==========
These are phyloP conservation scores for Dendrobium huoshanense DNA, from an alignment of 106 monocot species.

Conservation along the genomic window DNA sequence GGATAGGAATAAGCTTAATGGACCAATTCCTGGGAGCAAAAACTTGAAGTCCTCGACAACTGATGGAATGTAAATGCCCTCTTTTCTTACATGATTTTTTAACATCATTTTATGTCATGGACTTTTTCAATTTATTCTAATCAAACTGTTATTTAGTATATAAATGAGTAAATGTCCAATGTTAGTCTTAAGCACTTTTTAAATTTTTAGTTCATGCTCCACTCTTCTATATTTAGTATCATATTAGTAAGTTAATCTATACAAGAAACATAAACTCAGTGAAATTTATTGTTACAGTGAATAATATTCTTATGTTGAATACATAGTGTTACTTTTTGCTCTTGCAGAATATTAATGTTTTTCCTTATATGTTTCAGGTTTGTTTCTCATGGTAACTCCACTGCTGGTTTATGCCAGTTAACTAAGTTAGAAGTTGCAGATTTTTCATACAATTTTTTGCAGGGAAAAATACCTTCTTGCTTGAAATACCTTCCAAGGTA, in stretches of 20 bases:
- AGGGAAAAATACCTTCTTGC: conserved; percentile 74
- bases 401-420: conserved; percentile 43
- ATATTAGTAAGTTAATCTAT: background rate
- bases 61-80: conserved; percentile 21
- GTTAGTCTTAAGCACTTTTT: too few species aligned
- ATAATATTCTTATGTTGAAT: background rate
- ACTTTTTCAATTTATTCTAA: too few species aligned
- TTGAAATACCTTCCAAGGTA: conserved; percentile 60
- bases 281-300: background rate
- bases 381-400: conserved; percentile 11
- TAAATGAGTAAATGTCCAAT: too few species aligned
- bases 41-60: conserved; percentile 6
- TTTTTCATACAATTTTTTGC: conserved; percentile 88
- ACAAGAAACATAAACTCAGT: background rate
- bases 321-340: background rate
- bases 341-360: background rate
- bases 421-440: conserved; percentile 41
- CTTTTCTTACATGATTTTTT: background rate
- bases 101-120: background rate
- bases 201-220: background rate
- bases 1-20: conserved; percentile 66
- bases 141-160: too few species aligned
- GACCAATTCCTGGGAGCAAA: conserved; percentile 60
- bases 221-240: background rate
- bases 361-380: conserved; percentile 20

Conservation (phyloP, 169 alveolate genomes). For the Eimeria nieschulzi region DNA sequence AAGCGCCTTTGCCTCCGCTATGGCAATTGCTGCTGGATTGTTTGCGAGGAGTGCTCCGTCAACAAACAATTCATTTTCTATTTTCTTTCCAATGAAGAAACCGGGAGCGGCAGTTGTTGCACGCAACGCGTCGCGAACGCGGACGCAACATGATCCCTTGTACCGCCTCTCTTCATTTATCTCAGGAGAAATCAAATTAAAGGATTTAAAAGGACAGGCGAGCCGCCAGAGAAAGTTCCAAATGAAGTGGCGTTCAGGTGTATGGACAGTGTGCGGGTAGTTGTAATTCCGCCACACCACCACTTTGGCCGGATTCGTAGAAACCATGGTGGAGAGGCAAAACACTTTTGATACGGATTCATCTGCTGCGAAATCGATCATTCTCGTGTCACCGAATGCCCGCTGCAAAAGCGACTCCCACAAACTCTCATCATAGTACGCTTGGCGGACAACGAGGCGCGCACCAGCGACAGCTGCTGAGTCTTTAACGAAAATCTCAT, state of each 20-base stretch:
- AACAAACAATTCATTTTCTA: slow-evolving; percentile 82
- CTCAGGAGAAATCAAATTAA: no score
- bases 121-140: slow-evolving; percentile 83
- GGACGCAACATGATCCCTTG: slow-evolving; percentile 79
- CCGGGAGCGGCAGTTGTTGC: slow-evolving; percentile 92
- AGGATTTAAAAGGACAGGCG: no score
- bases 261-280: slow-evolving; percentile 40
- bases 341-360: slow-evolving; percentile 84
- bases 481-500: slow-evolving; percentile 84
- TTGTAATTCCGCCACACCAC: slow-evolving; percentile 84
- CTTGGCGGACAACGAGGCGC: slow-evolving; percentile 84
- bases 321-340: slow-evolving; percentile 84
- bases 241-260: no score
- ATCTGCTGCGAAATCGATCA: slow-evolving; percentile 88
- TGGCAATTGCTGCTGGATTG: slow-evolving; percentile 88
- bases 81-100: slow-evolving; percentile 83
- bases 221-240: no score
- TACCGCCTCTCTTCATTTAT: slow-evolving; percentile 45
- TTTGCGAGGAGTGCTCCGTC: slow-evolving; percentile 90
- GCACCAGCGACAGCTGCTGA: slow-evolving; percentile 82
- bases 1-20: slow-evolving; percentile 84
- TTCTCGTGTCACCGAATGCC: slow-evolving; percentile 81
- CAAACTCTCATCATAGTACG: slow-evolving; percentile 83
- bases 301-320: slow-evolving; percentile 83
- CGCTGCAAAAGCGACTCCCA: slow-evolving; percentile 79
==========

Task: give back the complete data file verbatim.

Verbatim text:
These are phyloP conservation scores for Dendrobium huoshanense DNA, from an alignment of 106 monocot species.

Conservation along the genomic window DNA sequence GGATAGGAATAAGCTTAATGGACCAATTCCTGGGAGCAAAAACTTGAAGTCCTCGACAACTGATGGAATGTAAATGCCCTCTTTTCTTACATGATTTTTTAACATCATTTTATGTCATGGACTTTTTCAATTTATTCTAATCAAACTGTTATTTAGTATATAAATGAGTAAATGTCCAATGTTAGTCTTAAGCACTTTTTAAATTTTTAGTTCATGCTCCACTCTTCTATATTTAGTATCATATTAGTAAGTTAATCTATACAAGAAACATAAACTCAGTGAAATTTATTGTTACAGTGAATAATATTCTTATGTTGAATACATAGTGTTACTTTTTGCTCTTGCAGAATATTAATGTTTTTCCTTATATGTTTCAGGTTTGTTTCTCATGGTAACTCCACTGCTGGTTTATGCCAGTTAACTAAGTTAGAAGTTGCAGATTTTTCATACAATTTTTTGCAGGGAAAAATACCTTCTTGCTTGAAATACCTTCCAAGGTA, in stretches of 20 bases:
- AGGGAAAAATACCTTCTTGC: conserved; percentile 74
- bases 401-420: conserved; percentile 43
- ATATTAGTAAGTTAATCTAT: background rate
- bases 61-80: conserved; percentile 21
- GTTAGTCTTAAGCACTTTTT: too few species aligned
- ATAATATTCTTATGTTGAAT: background rate
- ACTTTTTCAATTTATTCTAA: too few species aligned
- TTGAAATACCTTCCAAGGTA: conserved; percentile 60
- bases 281-300: background rate
- bases 381-400: conserved; percentile 11
- TAAATGAGTAAATGTCCAAT: too few species aligned
- bases 41-60: conserved; percentile 6
- TTTTTCATACAATTTTTTGC: conserved; percentile 88
- ACAAGAAACATAAACTCAGT: background rate
- bases 321-340: background rate
- bases 341-360: background rate
- bases 421-440: conserved; percentile 41
- CTTTTCTTACATGATTTTTT: background rate
- bases 101-120: background rate
- bases 201-220: background rate
- bases 1-20: conserved; percentile 66
- bases 141-160: too few species aligned
- GACCAATTCCTGGGAGCAAA: conserved; percentile 60
- bases 221-240: background rate
- bases 361-380: conserved; percentile 20

Conservation (phyloP, 169 alveolate genomes). For the Eimeria nieschulzi region DNA sequence AAGCGCCTTTGCCTCCGCTATGGCAATTGCTGCTGGATTGTTTGCGAGGAGTGCTCCGTCAACAAACAATTCATTTTCTATTTTCTTTCCAATGAAGAAACCGGGAGCGGCAGTTGTTGCACGCAACGCGTCGCGAACGCGGACGCAACATGATCCCTTGTACCGCCTCTCTTCATTTATCTCAGGAGAAATCAAATTAAAGGATTTAAAAGGACAGGCGAGCCGCCAGAGAAAGTTCCAAATGAAGTGGCGTTCAGGTGTATGGACAGTGTGCGGGTAGTTGTAATTCCGCCACACCACCACTTTGGCCGGATTCGTAGAAACCATGGTGGAGAGGCAAAACACTTTTGATACGGATTCATCTGCTGCGAAATCGATCATTCTCGTGTCACCGAATGCCCGCTGCAAAAGCGACTCCCACAAACTCTCATCATAGTACGCTTGGCGGACAACGAGGCGCGCACCAGCGACAGCTGCTGAGTCTTTAACGAAAATCTCAT, state of each 20-base stretch:
- AACAAACAATTCATTTTCTA: slow-evolving; percentile 82
- CTCAGGAGAAATCAAATTAA: no score
- bases 121-140: slow-evolving; percentile 83
- GGACGCAACATGATCCCTTG: slow-evolving; percentile 79
- CCGGGAGCGGCAGTTGTTGC: slow-evolving; percentile 92
- AGGATTTAAAAGGACAGGCG: no score
- bases 261-280: slow-evolving; percentile 40
- bases 341-360: slow-evolving; percentile 84
- bases 481-500: slow-evolving; percentile 84
- TTGTAATTCCGCCACACCAC: slow-evolving; percentile 84
- CTTGGCGGACAACGAGGCGC: slow-evolving; percentile 84
- bases 321-340: slow-evolving; percentile 84
- bases 241-260: no score
- ATCTGCTGCGAAATCGATCA: slow-evolving; percentile 88
- TGGCAATTGCTGCTGGATTG: slow-evolving; percentile 88
- bases 81-100: slow-evolving; percentile 83
- bases 221-240: no score
- TACCGCCTCTCTTCATTTAT: slow-evolving; percentile 45
- TTTGCGAGGAGTGCTCCGTC: slow-evolving; percentile 90
- GCACCAGCGACAGCTGCTGA: slow-evolving; percentile 82
- bases 1-20: slow-evolving; percentile 84
- TTCTCGTGTCACCGAATGCC: slow-evolving; percentile 81
- CAAACTCTCATCATAGTACG: slow-evolving; percentile 83
- bases 301-320: slow-evolving; percentile 83
- CGCTGCAAAAGCGACTCCCA: slow-evolving; percentile 79